Last year, Addy Osmani told me about a "tool" called Yeoman. Although it was a great tip back than, I didn't directly feel the need to make use of the tool. Until a couple of weeks ago.
While starting another web project, I started downloading the always used framewoks like jQuery and the HTML5 Boilerplate (or making my own boilerplate which holds everything already). This is actually pretty boring, while I really want to start developing! That's where Yeoman can help out.
At first glance, Yeoman is just a tool that can help you to build web application with ease. But saying so wouldn't give Yeoman enough credits. As stated on their website, Yeoman 1.0 is more than just a tool. It's a workflow; a collection of tools and best practices working in harmony to make developing for the web even better. In this article, I'll try to explain in my words how to work with Yeoman and why it's so awesome. It can help you become a better allround webdeveloper!
For most web developers, delivering the images to the low-bandwidth mobile devices could not be less than any brain teaser, where they feel like they have been stuck in a complex task, just like searching a needle in the dry haystack!
Well, it could screw-up the brain! Even the developers, who are well-acquainted with responsive web design techniques, know that by setting the max-width of the images up to 100%, can't resolve this issue as the server will still render big size image to the user's phone. The mobile optimized web applications are designed to run smoothly for the low bandwidth connection with formatting according to the screen of the device.
So with this blog, I intend to alleviate your pain involved in the job of providing responsive images with Drupal CMS. The blog offers sheer guidance for devs, where they can obtain the detailed information of the procedures explained with the help of useful images. Read the blog as it provides a solution for having Drupal website for bandwidth starved mobile devices.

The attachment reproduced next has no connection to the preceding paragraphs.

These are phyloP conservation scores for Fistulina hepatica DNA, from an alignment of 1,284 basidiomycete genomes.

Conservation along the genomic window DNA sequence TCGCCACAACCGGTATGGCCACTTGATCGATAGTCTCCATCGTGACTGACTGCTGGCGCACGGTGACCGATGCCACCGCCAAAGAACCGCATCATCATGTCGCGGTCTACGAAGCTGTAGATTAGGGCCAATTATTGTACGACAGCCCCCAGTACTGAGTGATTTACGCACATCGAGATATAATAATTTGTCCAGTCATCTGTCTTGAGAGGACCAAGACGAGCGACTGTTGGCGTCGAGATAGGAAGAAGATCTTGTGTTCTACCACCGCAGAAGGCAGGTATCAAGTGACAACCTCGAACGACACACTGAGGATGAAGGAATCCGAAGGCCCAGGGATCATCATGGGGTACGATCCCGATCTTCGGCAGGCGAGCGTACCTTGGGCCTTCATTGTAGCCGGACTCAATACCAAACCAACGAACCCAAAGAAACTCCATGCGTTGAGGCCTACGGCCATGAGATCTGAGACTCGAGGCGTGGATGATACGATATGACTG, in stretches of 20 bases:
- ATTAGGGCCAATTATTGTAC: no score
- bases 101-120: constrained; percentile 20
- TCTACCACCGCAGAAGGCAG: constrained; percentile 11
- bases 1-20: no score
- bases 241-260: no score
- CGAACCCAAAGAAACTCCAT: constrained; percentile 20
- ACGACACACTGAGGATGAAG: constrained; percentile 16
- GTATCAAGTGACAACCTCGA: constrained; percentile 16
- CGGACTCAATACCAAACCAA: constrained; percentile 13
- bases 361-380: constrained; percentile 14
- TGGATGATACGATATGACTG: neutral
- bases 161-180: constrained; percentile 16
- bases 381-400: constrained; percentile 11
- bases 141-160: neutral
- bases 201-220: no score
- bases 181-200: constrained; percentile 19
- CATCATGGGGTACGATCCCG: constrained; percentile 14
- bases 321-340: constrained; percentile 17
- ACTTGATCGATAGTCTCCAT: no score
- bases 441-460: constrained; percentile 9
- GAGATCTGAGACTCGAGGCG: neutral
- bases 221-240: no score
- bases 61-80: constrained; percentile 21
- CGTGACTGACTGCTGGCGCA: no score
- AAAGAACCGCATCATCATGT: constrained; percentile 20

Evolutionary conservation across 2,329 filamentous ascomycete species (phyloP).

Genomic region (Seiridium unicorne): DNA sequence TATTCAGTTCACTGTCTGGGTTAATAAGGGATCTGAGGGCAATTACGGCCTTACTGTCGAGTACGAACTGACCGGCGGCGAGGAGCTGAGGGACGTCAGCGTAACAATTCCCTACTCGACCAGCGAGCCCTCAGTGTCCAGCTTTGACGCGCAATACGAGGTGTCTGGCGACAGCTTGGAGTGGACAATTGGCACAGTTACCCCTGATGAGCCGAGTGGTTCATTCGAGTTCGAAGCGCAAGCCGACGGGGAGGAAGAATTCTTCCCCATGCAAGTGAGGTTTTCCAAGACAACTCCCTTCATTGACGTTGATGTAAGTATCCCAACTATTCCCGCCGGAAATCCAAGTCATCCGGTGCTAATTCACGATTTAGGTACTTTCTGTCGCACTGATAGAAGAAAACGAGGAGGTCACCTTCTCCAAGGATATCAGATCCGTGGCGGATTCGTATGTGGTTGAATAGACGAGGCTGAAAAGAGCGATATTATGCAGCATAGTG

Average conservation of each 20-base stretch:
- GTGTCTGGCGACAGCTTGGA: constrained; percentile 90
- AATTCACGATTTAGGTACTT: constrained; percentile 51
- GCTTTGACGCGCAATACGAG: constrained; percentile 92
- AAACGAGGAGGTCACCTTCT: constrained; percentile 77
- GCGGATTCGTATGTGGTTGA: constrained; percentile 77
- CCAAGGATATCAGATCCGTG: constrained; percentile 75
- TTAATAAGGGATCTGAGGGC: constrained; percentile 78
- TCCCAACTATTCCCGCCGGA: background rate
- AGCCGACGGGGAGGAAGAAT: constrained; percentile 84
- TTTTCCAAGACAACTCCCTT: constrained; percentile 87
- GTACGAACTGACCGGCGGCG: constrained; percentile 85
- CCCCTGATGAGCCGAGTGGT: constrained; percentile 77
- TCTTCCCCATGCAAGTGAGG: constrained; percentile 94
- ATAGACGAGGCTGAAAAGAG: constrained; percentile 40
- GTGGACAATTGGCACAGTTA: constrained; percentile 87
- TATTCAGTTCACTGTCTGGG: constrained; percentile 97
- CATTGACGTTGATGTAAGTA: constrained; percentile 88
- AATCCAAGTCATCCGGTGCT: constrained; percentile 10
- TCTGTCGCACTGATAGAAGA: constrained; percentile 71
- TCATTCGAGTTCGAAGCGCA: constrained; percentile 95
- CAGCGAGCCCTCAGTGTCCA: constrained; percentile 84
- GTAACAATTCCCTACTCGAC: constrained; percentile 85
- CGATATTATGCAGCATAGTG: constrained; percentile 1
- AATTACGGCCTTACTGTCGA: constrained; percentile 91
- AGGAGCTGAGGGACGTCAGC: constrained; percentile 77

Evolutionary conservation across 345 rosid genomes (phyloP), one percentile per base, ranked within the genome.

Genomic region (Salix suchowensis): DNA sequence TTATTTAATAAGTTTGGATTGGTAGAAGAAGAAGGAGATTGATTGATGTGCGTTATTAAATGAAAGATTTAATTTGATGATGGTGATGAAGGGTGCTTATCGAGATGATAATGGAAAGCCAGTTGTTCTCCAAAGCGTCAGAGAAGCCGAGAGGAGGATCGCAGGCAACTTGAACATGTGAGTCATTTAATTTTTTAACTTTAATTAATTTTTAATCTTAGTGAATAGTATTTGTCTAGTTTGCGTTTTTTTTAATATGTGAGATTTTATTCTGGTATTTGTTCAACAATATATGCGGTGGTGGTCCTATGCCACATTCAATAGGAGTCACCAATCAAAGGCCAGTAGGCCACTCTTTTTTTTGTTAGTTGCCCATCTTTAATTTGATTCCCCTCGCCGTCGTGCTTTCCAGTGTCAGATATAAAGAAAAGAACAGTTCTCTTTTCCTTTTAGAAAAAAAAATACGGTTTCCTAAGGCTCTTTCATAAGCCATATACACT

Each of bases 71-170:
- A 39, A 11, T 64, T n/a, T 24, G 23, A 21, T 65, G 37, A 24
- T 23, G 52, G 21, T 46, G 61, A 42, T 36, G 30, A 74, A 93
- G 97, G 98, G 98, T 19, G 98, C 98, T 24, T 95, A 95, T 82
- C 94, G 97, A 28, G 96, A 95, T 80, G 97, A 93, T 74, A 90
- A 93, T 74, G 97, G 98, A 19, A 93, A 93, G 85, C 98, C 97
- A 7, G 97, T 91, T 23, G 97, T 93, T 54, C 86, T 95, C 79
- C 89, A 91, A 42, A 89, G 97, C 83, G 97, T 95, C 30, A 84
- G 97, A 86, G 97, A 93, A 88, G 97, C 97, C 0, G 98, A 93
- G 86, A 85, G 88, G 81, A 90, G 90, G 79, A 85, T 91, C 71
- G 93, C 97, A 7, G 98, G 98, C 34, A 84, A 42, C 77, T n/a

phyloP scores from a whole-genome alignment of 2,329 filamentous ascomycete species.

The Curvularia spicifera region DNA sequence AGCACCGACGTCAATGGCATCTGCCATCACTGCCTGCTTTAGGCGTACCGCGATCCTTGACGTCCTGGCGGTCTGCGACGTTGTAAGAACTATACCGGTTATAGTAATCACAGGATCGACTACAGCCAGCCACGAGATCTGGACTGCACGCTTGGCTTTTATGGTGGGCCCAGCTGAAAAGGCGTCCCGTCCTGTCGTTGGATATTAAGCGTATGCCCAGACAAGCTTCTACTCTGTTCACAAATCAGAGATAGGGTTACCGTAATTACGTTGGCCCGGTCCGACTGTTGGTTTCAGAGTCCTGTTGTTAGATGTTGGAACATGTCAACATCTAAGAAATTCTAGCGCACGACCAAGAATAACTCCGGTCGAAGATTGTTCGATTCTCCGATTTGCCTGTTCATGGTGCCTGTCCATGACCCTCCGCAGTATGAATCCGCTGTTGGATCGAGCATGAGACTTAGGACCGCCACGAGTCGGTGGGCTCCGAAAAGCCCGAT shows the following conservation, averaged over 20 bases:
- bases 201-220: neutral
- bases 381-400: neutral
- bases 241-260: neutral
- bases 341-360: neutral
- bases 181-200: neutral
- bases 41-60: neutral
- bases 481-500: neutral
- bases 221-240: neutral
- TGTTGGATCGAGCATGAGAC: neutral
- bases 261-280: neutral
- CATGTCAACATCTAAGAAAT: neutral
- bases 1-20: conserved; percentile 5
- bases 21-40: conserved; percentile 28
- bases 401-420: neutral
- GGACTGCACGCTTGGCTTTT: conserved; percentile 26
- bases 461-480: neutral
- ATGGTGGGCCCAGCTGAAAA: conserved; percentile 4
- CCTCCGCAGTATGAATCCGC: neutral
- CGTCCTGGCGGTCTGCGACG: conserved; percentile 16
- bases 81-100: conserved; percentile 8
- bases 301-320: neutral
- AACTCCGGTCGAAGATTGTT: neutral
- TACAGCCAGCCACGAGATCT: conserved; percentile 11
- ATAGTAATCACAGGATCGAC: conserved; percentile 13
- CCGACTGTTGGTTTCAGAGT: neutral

Tags: drupal responsive images guest post
Whoah, been a while since I've posted something! Yet, I wanted to mess around with some fun CSS3 stuff and wanted to share the results with you. Today, we're going to create CSS animated profile cards. Although there are four different kind or animations (Push, Slide, 3D Flip and Explode), they all share the same kind of HTML structure. Simply hover over the images to see the contact details.
The pictures used are created by Belovodchenko Anton, but their profile data is fake. -prefix-free has been used to remove the vendor prefixes in CSS. All animations are done with the help of the
So, how can you create this effect for yourself? Let's dive into the code, explaining the parts one at the time.
Tags: profile cards css3 animation
If you are following me on Twitter, you might have
been spammed seen loads of Tweets last week with the #fronteers12 hashtag. This was because of the fact I was attending the Fronteers Conference, where loads of interesting talks were held.
Places like these are also great for meeting and talking to people. I talked to a couple of them (like @mathias, @mikevhoenselaar, @leaverou, @eising and @smashingmag) who I only knew from "the online world", but it can be pretty inspirational to talk to them in person as well.
With this post, I wanted to share a couple of interesting tweets, ideas, notes etc. from the conference. If you find these interesting, I do recommend you to watch the video recordings taken at the event, which will be published somewhere next week already.
I want to thank Info Support (my employer) to let me attend the event, but especially Fronteers for hosting it. Also, a big up for Christian Heilmann who was the "MC" during the conference and did a great job (especially at the Q&A).
Tags: fronteers conference notes tips
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